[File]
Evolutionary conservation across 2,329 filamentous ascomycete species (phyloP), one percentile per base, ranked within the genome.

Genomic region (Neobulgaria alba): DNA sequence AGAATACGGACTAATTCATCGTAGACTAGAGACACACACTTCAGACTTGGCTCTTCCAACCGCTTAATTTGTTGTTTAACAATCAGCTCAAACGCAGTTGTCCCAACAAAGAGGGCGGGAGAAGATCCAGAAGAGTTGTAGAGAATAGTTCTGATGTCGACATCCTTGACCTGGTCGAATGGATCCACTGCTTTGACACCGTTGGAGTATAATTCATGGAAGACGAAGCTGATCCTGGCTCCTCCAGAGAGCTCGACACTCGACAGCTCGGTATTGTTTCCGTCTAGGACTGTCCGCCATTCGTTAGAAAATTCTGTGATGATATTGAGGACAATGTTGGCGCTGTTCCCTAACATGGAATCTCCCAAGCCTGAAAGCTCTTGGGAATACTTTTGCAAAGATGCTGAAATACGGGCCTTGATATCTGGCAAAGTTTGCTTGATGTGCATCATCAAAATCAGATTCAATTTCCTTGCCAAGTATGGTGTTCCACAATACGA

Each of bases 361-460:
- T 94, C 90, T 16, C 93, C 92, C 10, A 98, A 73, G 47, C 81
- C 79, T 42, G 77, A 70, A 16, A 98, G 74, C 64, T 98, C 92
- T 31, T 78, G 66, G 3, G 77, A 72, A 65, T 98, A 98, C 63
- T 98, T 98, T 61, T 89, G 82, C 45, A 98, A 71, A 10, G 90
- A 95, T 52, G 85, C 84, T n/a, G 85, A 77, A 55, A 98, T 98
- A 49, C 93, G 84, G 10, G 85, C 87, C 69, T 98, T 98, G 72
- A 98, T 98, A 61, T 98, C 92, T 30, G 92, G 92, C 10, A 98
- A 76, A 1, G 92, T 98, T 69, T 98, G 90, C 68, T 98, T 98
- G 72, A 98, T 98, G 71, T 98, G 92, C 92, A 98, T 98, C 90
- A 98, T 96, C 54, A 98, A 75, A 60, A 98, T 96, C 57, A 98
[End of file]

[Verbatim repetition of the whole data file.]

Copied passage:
Evolutionary conservation across 2,329 filamentous ascomycete species (phyloP), one percentile per base, ranked within the genome.

Genomic region (Neobulgaria alba): DNA sequence AGAATACGGACTAATTCATCGTAGACTAGAGACACACACTTCAGACTTGGCTCTTCCAACCGCTTAATTTGTTGTTTAACAATCAGCTCAAACGCAGTTGTCCCAACAAAGAGGGCGGGAGAAGATCCAGAAGAGTTGTAGAGAATAGTTCTGATGTCGACATCCTTGACCTGGTCGAATGGATCCACTGCTTTGACACCGTTGGAGTATAATTCATGGAAGACGAAGCTGATCCTGGCTCCTCCAGAGAGCTCGACACTCGACAGCTCGGTATTGTTTCCGTCTAGGACTGTCCGCCATTCGTTAGAAAATTCTGTGATGATATTGAGGACAATGTTGGCGCTGTTCCCTAACATGGAATCTCCCAAGCCTGAAAGCTCTTGGGAATACTTTTGCAAAGATGCTGAAATACGGGCCTTGATATCTGGCAAAGTTTGCTTGATGTGCATCATCAAAATCAGATTCAATTTCCTTGCCAAGTATGGTGTTCCACAATACGA

Each of bases 361-460:
- T 94, C 90, T 16, C 93, C 92, C 10, A 98, A 73, G 47, C 81
- C 79, T 42, G 77, A 70, A 16, A 98, G 74, C 64, T 98, C 92
- T 31, T 78, G 66, G 3, G 77, A 72, A 65, T 98, A 98, C 63
- T 98, T 98, T 61, T 89, G 82, C 45, A 98, A 71, A 10, G 90
- A 95, T 52, G 85, C 84, T n/a, G 85, A 77, A 55, A 98, T 98
- A 49, C 93, G 84, G 10, G 85, C 87, C 69, T 98, T 98, G 72
- A 98, T 98, A 61, T 98, C 92, T 30, G 92, G 92, C 10, A 98
- A 76, A 1, G 92, T 98, T 69, T 98, G 90, C 68, T 98, T 98
- G 72, A 98, T 98, G 71, T 98, G 92, C 92, A 98, T 98, C 90
- A 98, T 96, C 54, A 98, A 75, A 60, A 98, T 96, C 57, A 98